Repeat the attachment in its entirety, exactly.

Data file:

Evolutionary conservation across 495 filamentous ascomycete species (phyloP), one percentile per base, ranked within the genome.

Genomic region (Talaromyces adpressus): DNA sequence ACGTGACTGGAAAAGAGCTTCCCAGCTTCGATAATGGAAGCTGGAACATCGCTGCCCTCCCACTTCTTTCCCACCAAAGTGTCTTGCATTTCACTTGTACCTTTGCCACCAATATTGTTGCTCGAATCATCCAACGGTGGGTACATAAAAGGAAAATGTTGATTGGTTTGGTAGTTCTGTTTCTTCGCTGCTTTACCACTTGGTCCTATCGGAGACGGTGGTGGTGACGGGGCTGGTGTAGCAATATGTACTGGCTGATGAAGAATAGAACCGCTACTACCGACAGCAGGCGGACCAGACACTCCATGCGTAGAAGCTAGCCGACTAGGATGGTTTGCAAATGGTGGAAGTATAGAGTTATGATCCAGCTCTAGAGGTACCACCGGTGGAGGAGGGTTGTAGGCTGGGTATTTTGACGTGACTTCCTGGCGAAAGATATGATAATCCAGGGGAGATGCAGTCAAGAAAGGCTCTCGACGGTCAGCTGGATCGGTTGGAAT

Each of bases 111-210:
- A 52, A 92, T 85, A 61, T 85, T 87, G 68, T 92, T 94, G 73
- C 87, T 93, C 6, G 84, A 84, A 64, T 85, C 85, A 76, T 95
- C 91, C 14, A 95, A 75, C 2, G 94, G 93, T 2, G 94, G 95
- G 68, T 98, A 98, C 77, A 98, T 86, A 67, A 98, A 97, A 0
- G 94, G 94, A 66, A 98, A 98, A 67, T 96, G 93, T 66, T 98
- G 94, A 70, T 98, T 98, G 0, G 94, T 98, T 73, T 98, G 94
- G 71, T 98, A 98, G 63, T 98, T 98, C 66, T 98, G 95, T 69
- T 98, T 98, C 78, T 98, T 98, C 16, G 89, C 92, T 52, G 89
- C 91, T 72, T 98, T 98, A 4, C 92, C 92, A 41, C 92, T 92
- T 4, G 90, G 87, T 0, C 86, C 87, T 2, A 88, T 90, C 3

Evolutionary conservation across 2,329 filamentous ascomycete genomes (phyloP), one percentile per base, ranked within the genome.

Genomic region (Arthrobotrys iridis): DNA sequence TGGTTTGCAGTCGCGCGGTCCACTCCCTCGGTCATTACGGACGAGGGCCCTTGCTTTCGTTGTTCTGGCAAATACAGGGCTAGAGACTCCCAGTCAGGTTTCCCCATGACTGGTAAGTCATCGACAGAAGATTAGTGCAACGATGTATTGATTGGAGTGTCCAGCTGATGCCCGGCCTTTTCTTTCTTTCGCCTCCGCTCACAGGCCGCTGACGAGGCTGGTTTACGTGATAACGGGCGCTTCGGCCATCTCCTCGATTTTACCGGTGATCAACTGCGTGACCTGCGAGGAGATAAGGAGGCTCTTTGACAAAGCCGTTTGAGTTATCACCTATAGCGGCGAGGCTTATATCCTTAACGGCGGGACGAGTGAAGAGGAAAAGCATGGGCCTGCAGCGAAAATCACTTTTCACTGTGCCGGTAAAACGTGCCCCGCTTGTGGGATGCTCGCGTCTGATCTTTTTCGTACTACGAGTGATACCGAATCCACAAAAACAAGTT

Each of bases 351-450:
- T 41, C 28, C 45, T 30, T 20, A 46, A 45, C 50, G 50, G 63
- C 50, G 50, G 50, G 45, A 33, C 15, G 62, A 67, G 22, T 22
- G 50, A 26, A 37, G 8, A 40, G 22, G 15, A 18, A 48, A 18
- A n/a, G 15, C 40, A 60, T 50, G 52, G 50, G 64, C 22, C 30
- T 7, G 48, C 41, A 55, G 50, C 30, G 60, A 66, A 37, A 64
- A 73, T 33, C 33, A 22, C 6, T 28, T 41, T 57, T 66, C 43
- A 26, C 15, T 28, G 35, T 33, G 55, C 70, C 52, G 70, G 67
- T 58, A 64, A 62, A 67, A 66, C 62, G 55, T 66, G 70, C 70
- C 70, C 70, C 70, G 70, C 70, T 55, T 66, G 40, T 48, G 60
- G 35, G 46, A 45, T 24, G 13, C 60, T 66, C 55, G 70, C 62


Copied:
Evolutionary conservation across 495 filamentous ascomycete species (phyloP), one percentile per base, ranked within the genome.

Genomic region (Talaromyces adpressus): DNA sequence ACGTGACTGGAAAAGAGCTTCCCAGCTTCGATAATGGAAGCTGGAACATCGCTGCCCTCCCACTTCTTTCCCACCAAAGTGTCTTGCATTTCACTTGTACCTTTGCCACCAATATTGTTGCTCGAATCATCCAACGGTGGGTACATAAAAGGAAAATGTTGATTGGTTTGGTAGTTCTGTTTCTTCGCTGCTTTACCACTTGGTCCTATCGGAGACGGTGGTGGTGACGGGGCTGGTGTAGCAATATGTACTGGCTGATGAAGAATAGAACCGCTACTACCGACAGCAGGCGGACCAGACACTCCATGCGTAGAAGCTAGCCGACTAGGATGGTTTGCAAATGGTGGAAGTATAGAGTTATGATCCAGCTCTAGAGGTACCACCGGTGGAGGAGGGTTGTAGGCTGGGTATTTTGACGTGACTTCCTGGCGAAAGATATGATAATCCAGGGGAGATGCAGTCAAGAAAGGCTCTCGACGGTCAGCTGGATCGGTTGGAAT

Each of bases 111-210:
- A 52, A 92, T 85, A 61, T 85, T 87, G 68, T 92, T 94, G 73
- C 87, T 93, C 6, G 84, A 84, A 64, T 85, C 85, A 76, T 95
- C 91, C 14, A 95, A 75, C 2, G 94, G 93, T 2, G 94, G 95
- G 68, T 98, A 98, C 77, A 98, T 86, A 67, A 98, A 97, A 0
- G 94, G 94, A 66, A 98, A 98, A 67, T 96, G 93, T 66, T 98
- G 94, A 70, T 98, T 98, G 0, G 94, T 98, T 73, T 98, G 94
- G 71, T 98, A 98, G 63, T 98, T 98, C 66, T 98, G 95, T 69
- T 98, T 98, C 78, T 98, T 98, C 16, G 89, C 92, T 52, G 89
- C 91, T 72, T 98, T 98, A 4, C 92, C 92, A 41, C 92, T 92
- T 4, G 90, G 87, T 0, C 86, C 87, T 2, A 88, T 90, C 3

Evolutionary conservation across 2,329 filamentous ascomycete genomes (phyloP), one percentile per base, ranked within the genome.

Genomic region (Arthrobotrys iridis): DNA sequence TGGTTTGCAGTCGCGCGGTCCACTCCCTCGGTCATTACGGACGAGGGCCCTTGCTTTCGTTGTTCTGGCAAATACAGGGCTAGAGACTCCCAGTCAGGTTTCCCCATGACTGGTAAGTCATCGACAGAAGATTAGTGCAACGATGTATTGATTGGAGTGTCCAGCTGATGCCCGGCCTTTTCTTTCTTTCGCCTCCGCTCACAGGCCGCTGACGAGGCTGGTTTACGTGATAACGGGCGCTTCGGCCATCTCCTCGATTTTACCGGTGATCAACTGCGTGACCTGCGAGGAGATAAGGAGGCTCTTTGACAAAGCCGTTTGAGTTATCACCTATAGCGGCGAGGCTTATATCCTTAACGGCGGGACGAGTGAAGAGGAAAAGCATGGGCCTGCAGCGAAAATCACTTTTCACTGTGCCGGTAAAACGTGCCCCGCTTGTGGGATGCTCGCGTCTGATCTTTTTCGTACTACGAGTGATACCGAATCCACAAAAACAAGTT

Each of bases 351-450:
- T 41, C 28, C 45, T 30, T 20, A 46, A 45, C 50, G 50, G 63
- C 50, G 50, G 50, G 45, A 33, C 15, G 62, A 67, G 22, T 22
- G 50, A 26, A 37, G 8, A 40, G 22, G 15, A 18, A 48, A 18
- A n/a, G 15, C 40, A 60, T 50, G 52, G 50, G 64, C 22, C 30
- T 7, G 48, C 41, A 55, G 50, C 30, G 60, A 66, A 37, A 64
- A 73, T 33, C 33, A 22, C 6, T 28, T 41, T 57, T 66, C 43
- A 26, C 15, T 28, G 35, T 33, G 55, C 70, C 52, G 70, G 67
- T 58, A 64, A 62, A 67, A 66, C 62, G 55, T 66, G 70, C 70
- C 70, C 70, C 70, G 70, C 70, T 55, T 66, G 40, T 48, G 60
- G 35, G 46, A 45, T 24, G 13, C 60, T 66, C 55, G 70, C 62